When I got back, it was lunch time. Everyone had settled around the large wooden table shaded by a grand jack fruit tree. Gf’s mother had prepared for me a special plate of her BBQ pork ribs, which I washed down with a good number of beers. Everyone else was eating the chicken and duck, along with unnecessarily extreme portions of rice. About 5 dogs and an uncounted number of chickens circled the table. You see, whenever the others finished a piece of chicken or duck, they would toss the bones over their shoulders for the scavenging dogs and vicious chickens.

I should remark that I had never before associated with chickens. My previous experiences with chickens were rooted in the sanitized chickens of cartoons and the typical city chickens walking streets in developing countries, which you quickly pass by. Upon closer inspection, real chickens are ugly, revolting, disturbing, cannibalistic meat machines. Anyone who thinks it is morally wrong to eat chicken has obviously not spent time with chickens.

Now, a reader might protest. Is it not inconsistent to assert that it is not immoral to eat chickens (or other animals) and assert that it is immoral to eat people? Well, I do not think it is a metaphysical “fact” (whatever that may mean) that people ought not to be eaten. I have studied enough ethics and meta-ethics to leave me rather skeptical about such matters.

True, I do favor a version of Aristotelean ethics stripped down of as many metaphysical assumptions as possible. Yet, that is hardly enough to provide the sort of robust “ought” claims that most ethicists favor. But, do we really need abstruse theories to justify not eating people? As social primates, we have evolved in such a way that we are averse to cannibalism. For good reason, psychopathy is not an evolutionary stable strategy. That’s not to say that we are innately altruistic. Rather, we have tendencies towards in-group cooperation and out-group conflict. Violence is a tool we use for good reasons, not for its own sake.

Do chickens feel pain and suffer? Sure? Am I morally obligated to mitigate such pain and suffering? I think not. Besides, Chicken Milanese is too tasty to care.

Anyway, after lunch I settled into playing chess under the overhead porch of the wooden farmhouse with one of the nephews. His style of play was typical for a teenager. I tried to teach him chess techniques, such as the discovered attack and the fork. Also, he was entirely too impatient to learn how to develop his pieces. In time, I had enough beers in me for it to effect my game. That and a few minor miscalculations and he almost defeated me one time.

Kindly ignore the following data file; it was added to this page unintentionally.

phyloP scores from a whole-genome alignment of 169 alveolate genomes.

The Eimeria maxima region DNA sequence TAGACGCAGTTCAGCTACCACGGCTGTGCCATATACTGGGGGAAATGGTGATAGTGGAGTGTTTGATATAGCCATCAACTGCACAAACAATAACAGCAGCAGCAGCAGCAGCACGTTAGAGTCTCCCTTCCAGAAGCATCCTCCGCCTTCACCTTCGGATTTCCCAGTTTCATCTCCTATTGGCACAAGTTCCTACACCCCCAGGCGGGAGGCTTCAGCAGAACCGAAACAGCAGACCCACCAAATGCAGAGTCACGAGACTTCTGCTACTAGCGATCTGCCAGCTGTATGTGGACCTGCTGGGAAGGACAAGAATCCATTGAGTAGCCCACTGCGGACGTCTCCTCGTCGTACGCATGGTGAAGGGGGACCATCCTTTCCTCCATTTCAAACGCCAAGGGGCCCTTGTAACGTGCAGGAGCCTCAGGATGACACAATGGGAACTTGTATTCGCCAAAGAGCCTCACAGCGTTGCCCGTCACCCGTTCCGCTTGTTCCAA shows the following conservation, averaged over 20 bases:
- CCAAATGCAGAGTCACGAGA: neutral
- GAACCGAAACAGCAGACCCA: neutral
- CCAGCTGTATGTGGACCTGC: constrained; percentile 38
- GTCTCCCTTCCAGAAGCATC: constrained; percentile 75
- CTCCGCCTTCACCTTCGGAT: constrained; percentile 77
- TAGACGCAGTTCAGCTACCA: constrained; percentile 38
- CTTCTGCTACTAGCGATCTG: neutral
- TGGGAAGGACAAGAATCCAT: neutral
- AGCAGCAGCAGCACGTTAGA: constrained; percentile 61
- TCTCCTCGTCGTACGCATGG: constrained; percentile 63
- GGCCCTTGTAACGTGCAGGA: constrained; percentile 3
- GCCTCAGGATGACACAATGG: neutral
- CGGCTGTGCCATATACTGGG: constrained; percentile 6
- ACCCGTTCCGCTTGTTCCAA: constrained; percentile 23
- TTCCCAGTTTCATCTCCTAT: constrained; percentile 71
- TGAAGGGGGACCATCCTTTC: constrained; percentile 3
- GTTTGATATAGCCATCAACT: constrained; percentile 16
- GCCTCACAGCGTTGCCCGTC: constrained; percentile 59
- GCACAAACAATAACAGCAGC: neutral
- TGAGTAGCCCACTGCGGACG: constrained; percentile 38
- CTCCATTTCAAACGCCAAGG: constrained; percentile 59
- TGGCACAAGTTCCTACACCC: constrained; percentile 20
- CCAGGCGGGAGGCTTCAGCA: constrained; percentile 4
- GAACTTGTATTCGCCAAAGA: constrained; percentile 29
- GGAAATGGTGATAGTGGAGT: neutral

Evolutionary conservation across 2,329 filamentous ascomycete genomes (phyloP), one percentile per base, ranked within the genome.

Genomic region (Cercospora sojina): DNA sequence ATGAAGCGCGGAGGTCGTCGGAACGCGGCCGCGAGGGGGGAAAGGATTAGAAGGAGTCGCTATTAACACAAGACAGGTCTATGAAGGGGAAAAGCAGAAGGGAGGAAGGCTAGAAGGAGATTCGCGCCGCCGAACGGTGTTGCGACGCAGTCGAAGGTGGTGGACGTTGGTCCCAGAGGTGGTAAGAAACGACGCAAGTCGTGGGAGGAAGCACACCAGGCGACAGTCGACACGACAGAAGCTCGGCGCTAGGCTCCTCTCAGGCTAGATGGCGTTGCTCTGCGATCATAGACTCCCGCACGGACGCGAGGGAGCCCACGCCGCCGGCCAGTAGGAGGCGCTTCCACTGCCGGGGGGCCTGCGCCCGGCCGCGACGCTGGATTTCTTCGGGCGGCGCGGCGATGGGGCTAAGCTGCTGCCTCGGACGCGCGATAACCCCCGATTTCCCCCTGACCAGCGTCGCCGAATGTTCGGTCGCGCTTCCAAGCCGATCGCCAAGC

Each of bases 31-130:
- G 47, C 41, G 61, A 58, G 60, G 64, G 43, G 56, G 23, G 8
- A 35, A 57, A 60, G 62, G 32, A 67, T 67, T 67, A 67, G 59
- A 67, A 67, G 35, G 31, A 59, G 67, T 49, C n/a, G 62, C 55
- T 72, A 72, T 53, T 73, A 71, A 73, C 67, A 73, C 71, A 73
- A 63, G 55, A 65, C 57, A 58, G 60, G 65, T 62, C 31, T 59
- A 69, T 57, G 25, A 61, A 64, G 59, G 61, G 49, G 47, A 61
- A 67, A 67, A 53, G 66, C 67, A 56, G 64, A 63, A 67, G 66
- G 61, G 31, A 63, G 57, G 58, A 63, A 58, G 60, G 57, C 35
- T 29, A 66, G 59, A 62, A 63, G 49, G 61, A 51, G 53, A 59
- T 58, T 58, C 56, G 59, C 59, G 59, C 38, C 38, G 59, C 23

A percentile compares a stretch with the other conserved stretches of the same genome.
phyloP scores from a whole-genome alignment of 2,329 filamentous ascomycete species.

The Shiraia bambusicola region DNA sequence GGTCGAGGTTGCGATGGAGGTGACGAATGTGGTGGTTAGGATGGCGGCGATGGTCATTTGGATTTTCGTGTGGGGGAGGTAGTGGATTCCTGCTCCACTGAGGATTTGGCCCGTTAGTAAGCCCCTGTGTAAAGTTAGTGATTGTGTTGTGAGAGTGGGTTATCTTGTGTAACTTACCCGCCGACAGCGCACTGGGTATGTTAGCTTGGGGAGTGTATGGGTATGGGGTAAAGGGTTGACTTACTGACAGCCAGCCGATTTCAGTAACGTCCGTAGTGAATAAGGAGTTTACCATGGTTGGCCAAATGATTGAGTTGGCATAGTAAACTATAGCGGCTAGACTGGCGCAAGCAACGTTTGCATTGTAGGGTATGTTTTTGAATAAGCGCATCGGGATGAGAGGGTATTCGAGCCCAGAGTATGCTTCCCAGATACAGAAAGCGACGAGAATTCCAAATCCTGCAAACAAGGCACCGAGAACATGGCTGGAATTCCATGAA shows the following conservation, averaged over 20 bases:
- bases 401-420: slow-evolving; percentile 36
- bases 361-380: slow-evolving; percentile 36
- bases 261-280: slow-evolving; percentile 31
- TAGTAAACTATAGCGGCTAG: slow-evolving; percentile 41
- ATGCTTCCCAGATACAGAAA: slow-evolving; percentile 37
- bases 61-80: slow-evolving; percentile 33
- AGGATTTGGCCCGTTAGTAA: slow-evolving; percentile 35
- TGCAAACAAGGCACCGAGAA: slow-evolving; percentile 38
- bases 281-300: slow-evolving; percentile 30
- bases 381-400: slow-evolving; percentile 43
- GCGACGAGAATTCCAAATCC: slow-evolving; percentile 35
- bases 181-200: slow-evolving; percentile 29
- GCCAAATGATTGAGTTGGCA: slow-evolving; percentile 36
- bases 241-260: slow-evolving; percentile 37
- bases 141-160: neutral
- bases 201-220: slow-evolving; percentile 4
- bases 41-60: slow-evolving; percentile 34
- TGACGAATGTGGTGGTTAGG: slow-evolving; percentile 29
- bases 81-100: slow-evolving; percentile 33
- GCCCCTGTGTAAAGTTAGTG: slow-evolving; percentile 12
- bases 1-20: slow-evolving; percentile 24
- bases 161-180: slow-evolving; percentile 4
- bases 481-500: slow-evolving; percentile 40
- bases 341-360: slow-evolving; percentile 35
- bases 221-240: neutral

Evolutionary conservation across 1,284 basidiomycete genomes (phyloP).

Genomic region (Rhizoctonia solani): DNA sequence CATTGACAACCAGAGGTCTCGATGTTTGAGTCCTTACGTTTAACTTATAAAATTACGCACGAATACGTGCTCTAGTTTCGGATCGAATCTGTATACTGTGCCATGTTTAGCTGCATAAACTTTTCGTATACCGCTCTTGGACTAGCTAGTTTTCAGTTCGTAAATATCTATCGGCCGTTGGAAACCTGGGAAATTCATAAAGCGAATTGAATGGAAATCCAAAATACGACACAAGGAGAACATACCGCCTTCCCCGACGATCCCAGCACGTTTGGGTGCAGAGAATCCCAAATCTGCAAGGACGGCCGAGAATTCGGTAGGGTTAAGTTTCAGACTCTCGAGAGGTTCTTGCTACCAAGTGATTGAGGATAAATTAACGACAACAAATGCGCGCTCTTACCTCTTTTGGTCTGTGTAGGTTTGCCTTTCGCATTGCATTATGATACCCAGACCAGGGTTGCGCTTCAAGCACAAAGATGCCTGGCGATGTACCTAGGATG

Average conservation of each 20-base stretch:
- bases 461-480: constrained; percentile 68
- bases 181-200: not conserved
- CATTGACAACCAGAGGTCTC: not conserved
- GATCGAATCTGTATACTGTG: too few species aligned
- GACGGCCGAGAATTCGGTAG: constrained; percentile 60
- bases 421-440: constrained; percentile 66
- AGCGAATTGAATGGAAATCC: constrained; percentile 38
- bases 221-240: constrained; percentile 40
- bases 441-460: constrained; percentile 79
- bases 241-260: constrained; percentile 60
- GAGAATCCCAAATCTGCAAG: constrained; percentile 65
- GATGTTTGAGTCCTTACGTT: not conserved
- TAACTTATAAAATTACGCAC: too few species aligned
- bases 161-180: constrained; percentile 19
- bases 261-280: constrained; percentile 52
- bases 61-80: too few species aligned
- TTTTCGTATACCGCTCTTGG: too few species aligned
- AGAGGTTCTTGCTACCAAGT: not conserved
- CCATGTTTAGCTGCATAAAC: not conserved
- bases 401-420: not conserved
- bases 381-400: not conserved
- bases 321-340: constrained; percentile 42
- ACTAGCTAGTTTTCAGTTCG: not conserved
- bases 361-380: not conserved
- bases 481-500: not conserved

In my defense, I was also distracted by an awesome rainstorm that had begun shortly after we started playing. The heavy shower assaulted the countryside and the thunder and lightening caused the younger children to cower. The storm lasted for many games of chess and cans of beer.

During the car ride home I was drowsy from the days excitement. I closed my eyes and thought of how wonderful it would be to laze about in a hammock, smoking apple flavored tobacco in a pipe while gazing at the stars filling a Kampot night sky. Of course, it would be difficult to hook a hammock up to two trees in such a way that the sky would be wholly unobstructed by tree canopy. I juggled and tinkered with various tree/hammock configurations in my minds eye, until sleep washed over me.

James Giacometti

10 thoughts on “My exciting quasi-adventure in Kampot; or, older sister’s huge tracts of land

  1. u.n.t. Reply

    Heavy stuff. Maybe a little too heavy.

    I have a feeling that you’d enjoy ‘Zen and the Art of Motorcycle Maintenance’.

  2. Casey Nelson Reply

    Absolutely wonderful. Lovely read. A bit envious. I need to get away from the grind and back out to the countryside more, time to think. Thank you for this.

  3. Ken svay Reply

    I was raised on achookfarm, I hate the bloody canabilistic things.

  4. Dermot Sheehan Reply

    Good stuff, although the philosophical stuff went way over my head. I’d agree about chickens, we kept a load of them when I was young and had a fair bit of land. My chore was looking after them. I hated them, and it’s easy to see how they are descended from dinosaurs. Moaning all the time and savagely picking on weaker individuals. I have to admit that I was upset though when I wandered up the garden and found my father chopping their heads off with a sickle one day, they’d run around for a bit headless then fall over. Plucking them was a disgusting job.

  5. khmerhit Reply

    “For good reason, psychopathy is not an evolutionary stable strategy”–au contraire, I have read that it is in fact an evolutionary adaptation for 4 per cent of the populace. A niche strategy, which in the best case scenario means that the psychopath goes to jail and is looked after by the state. Nice article. thanks.

  6. Bacon Reply

    explains the avian influenza plagues that churn up every so often in Asia